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Date: Sun, 16 Jan 2000 16:55:53 +0100
From: Jurriaan Bendien <email@example.com>
> b) One could also argue that socialism has the capacity to promote
> innovation in ways that capitalist firms can not.
Why such timidity ? If you ask me, the whole idea that a socialist economy
would stifle innovation because it lacks competitive pressure etc. is
simply an ideological hoax. It is based on the experience of poor countries
which lacked a democratic civil society, seeking to industrialise under the
tutelage of a despotic bureaucratic caste which referred to socialist
ideology to justify itself.
This bureaucratic caste stifled all innovation and innovators which it
perceived as a threat to its interests, and made the generalised
application of innovations very difficult except in those areas which it
prioritised and rewarded. Even so, you cannot say that e.g. Soviet science
and art, or Chinese science and art, have not been extremely innovative in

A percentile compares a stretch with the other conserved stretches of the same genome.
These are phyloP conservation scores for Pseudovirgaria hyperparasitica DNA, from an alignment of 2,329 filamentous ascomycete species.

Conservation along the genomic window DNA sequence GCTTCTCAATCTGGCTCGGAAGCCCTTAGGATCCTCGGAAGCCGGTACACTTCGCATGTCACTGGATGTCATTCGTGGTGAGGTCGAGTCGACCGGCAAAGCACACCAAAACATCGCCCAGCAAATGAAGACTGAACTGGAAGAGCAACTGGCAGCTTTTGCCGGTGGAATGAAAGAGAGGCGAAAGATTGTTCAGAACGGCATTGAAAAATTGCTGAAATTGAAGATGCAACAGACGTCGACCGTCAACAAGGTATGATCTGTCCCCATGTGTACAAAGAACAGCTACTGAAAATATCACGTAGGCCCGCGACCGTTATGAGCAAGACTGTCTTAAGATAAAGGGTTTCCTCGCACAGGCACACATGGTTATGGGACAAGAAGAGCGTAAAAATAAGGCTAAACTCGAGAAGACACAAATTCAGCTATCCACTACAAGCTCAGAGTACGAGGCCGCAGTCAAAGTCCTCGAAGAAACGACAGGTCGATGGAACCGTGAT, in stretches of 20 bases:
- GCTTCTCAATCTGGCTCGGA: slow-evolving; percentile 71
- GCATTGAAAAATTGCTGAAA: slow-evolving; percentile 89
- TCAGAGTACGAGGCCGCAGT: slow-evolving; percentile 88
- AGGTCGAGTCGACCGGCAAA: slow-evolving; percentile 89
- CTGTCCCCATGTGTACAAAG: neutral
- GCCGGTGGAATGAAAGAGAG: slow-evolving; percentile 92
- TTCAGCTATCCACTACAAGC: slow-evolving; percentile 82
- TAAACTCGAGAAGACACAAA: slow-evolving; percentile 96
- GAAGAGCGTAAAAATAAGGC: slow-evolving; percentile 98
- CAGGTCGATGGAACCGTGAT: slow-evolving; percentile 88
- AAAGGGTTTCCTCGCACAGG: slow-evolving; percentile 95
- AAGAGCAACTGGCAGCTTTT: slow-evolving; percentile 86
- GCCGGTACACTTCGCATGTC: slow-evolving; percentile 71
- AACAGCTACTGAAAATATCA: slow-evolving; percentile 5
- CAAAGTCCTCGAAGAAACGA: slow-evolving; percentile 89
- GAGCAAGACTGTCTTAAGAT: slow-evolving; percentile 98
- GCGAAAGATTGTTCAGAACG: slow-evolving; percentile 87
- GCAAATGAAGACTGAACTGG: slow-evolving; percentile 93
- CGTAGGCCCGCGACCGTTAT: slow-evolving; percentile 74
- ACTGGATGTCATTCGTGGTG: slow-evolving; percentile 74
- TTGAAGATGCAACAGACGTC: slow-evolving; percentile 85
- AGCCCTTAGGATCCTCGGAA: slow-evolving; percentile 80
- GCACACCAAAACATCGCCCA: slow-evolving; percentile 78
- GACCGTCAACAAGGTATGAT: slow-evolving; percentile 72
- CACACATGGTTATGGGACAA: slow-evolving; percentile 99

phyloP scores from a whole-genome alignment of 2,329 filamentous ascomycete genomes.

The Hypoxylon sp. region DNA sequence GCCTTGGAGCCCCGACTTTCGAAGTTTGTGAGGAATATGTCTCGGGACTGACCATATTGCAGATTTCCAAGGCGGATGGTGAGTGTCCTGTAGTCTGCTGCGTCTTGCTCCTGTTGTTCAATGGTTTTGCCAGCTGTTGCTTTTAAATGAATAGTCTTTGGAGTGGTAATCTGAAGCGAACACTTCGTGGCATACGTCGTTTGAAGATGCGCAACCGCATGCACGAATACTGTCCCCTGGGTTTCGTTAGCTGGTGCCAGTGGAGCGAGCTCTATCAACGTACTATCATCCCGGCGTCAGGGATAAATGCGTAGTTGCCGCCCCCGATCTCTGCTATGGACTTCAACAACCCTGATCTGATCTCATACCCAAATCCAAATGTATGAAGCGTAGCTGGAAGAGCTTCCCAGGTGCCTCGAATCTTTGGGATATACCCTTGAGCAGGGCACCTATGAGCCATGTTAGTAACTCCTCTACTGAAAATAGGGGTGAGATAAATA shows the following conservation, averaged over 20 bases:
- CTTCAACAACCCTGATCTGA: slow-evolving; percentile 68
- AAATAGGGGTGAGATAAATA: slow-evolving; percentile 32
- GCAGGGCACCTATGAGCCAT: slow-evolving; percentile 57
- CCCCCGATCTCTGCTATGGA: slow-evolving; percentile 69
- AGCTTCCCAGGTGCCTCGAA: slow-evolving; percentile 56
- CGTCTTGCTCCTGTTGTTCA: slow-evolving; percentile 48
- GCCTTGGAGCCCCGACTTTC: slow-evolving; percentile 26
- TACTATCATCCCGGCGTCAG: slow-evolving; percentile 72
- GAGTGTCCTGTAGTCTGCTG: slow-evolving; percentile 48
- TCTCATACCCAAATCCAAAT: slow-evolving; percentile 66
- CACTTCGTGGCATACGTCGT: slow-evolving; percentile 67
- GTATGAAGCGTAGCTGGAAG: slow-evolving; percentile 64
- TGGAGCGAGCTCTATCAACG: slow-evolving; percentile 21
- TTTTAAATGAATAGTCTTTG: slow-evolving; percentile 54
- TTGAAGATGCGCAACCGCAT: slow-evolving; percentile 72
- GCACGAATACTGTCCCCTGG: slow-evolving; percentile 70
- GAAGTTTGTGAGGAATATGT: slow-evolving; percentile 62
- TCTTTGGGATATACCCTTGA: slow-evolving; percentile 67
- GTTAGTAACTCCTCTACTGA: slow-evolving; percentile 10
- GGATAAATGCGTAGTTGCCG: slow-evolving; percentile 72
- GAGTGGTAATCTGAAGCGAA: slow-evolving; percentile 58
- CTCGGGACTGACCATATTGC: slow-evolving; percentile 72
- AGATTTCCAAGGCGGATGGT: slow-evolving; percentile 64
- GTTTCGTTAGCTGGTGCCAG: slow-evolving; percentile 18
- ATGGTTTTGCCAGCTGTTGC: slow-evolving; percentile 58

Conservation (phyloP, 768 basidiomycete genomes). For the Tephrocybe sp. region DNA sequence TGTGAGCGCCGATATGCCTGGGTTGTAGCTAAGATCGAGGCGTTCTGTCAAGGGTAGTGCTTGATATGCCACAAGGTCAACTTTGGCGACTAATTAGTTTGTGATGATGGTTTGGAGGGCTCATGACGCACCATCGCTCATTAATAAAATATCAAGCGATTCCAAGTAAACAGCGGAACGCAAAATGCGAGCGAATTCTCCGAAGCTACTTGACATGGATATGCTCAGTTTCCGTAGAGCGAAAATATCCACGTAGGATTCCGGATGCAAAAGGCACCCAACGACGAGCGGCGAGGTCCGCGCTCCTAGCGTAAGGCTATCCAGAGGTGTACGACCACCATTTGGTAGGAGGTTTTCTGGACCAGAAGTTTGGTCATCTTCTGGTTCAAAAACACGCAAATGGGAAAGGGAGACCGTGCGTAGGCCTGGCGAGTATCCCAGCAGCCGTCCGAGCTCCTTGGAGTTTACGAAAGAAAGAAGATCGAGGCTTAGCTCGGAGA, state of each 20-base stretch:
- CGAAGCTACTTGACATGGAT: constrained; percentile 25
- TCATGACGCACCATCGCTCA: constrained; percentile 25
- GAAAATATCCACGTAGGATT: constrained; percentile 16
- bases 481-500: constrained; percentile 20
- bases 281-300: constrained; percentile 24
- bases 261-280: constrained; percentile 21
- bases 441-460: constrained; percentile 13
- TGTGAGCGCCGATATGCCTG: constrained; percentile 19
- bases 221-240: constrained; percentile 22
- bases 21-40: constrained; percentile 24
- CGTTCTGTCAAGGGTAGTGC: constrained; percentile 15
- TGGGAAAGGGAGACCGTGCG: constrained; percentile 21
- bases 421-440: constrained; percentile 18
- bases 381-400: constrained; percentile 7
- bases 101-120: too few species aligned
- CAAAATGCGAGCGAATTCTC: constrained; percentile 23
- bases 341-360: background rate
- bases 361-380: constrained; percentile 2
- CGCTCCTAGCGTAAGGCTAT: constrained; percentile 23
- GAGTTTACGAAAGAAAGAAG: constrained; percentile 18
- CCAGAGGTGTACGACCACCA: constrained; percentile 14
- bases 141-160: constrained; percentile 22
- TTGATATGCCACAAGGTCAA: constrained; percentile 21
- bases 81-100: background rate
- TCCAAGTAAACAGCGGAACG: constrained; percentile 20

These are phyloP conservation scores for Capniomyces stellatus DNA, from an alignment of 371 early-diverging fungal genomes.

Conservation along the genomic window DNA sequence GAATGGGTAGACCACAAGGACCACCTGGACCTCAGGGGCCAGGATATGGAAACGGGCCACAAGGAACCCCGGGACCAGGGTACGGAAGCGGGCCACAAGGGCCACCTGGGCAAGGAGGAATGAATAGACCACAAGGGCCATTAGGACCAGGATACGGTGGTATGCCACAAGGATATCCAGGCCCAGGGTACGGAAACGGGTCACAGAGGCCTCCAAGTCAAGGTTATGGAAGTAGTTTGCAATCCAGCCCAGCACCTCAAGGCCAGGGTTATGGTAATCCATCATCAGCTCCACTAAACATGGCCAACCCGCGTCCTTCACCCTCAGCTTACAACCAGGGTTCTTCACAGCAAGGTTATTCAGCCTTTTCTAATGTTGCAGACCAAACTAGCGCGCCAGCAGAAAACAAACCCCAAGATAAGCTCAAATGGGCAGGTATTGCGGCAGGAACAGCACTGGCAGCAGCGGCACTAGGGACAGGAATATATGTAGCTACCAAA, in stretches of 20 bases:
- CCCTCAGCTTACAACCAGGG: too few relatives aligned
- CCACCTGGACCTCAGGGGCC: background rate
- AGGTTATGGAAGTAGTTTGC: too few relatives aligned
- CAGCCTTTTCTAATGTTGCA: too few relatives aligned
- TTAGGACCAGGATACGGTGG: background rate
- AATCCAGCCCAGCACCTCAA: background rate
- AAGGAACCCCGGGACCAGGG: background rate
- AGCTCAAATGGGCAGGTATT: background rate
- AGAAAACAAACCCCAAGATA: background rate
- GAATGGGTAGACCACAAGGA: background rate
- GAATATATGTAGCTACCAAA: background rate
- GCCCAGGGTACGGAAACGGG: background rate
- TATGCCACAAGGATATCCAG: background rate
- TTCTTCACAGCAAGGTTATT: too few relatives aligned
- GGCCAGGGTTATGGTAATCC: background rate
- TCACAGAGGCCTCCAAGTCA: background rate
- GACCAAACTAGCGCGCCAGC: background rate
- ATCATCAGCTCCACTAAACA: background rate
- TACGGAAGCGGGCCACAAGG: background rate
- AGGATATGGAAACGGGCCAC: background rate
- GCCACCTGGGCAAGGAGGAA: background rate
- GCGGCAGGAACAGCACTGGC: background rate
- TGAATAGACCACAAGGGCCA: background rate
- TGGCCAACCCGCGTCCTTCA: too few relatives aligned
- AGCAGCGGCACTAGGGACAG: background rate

many areas, making decisive contributions to human progress from which the
West has benefited. And bourgeois society can be just as repressive towards
innovative behaviour if it does not conform to the logic of markets and the
profit motive, or even just to bourgeois norms of behaviour. Indeed it can
ruthlessly exploit innovators and creative people, or place them in
Faustian-type dillema's, thereby repressing innovation.
In essence, the process of innovation simply requires freedom for
experimentation, for doing something different from "normality" or
tradition. This is I think far more a political, ideological, juridical,
cultural, and moral question than a question of economics. The economic
issue concerns more the application and generalisation of inventions,
ensuring the institutional arrangements which allow inventions to be
appropriately applied and generalised. Admittedly, the two overlap in
regard to the question of "moral and material incentives". But if (1) you
do not accept Stalinism or Maoism etc. as the socialist model for
innovation, and if (2) you break with the myth that innovative behaviour is
chiefly caused by capitalist economic behaviour, and if (3) the existence
of markets does not gurantee freedom for the majority, the field of
possibility is really wide open. If socialism is about anything, it is
about the liberation of the creative powers of the working classes. Maybe
we should be more concerned about lack of innovative thinking among
socialist economists !
As the French students said in 1968, "L'imagination au pouvoir" !
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